Side by Side: New Poems Inspired by Art from Around the World,
edited by Jan Greenberg

Side by SidePoetry and art. Multiple languages and multicultural images. Enriching and educational, this collection is masterful in its presentation. Each poem is written in the poet's native language, as well as in English, and represent a wide range in style and subject. Each page is illustrated by an iconic, related work of art, which is such a natural fit to poetry that it makes the book inspired. The overall sophistication makes this a collection for the older elementary child and on up. While it would be a pleasure to own and peruse in any home library, I have to say that it would be ideal for the classroom.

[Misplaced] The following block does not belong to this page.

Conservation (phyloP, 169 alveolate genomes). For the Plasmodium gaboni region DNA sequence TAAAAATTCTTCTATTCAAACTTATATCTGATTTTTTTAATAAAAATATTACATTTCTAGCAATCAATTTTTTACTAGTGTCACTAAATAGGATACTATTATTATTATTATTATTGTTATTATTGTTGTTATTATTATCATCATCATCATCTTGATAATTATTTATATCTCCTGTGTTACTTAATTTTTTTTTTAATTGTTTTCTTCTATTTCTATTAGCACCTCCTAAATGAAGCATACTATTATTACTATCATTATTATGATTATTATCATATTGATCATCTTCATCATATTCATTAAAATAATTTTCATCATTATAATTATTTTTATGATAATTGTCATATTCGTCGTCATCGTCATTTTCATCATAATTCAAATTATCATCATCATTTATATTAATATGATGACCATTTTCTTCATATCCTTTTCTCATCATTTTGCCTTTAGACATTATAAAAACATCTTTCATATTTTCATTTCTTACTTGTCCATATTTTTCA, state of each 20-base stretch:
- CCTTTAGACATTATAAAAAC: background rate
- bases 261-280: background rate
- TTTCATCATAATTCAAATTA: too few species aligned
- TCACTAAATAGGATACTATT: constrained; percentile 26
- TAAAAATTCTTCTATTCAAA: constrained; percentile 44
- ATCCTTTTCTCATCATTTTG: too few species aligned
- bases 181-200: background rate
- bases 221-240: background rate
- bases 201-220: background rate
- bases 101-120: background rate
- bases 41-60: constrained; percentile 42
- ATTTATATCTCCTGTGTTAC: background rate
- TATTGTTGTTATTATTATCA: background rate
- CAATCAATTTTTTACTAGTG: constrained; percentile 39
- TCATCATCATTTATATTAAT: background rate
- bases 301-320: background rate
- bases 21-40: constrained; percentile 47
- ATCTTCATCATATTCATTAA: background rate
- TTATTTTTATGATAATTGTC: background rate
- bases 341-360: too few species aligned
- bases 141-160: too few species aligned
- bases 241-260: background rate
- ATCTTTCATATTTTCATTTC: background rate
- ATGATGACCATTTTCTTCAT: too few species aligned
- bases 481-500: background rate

(Are you checking out the poetry sources online that I suggested? The full list is at KidLitosphere Central, but dip your feet in the poetry pool with 30 Poets/30 Days, Poetry Makers, and Poetry Books for Children.)

Links to books in this post are affiliate links for the Amazon Associates program, for which the site MotherReader.com may receive a referral fee.

Pam

Thursday Three: Poetry Month

Posted by Pam on April 1, 2010 at 10:09 AM in KidlitsospherePoetry
Bookmark and Share

I was going to follow my own tradition and give three bunny books to read if you missed the Easter selection at your local library, but then I looked up such books in my own library's catalog and found over three hundred picture book titles. Clearly, you don't need my suggestions as you would be much better off planting yourself in front of any picture book shelf and pulling out books at random - though as a hint, you'd have an easy time in front of the Rick Walton or Rosemary Wells books.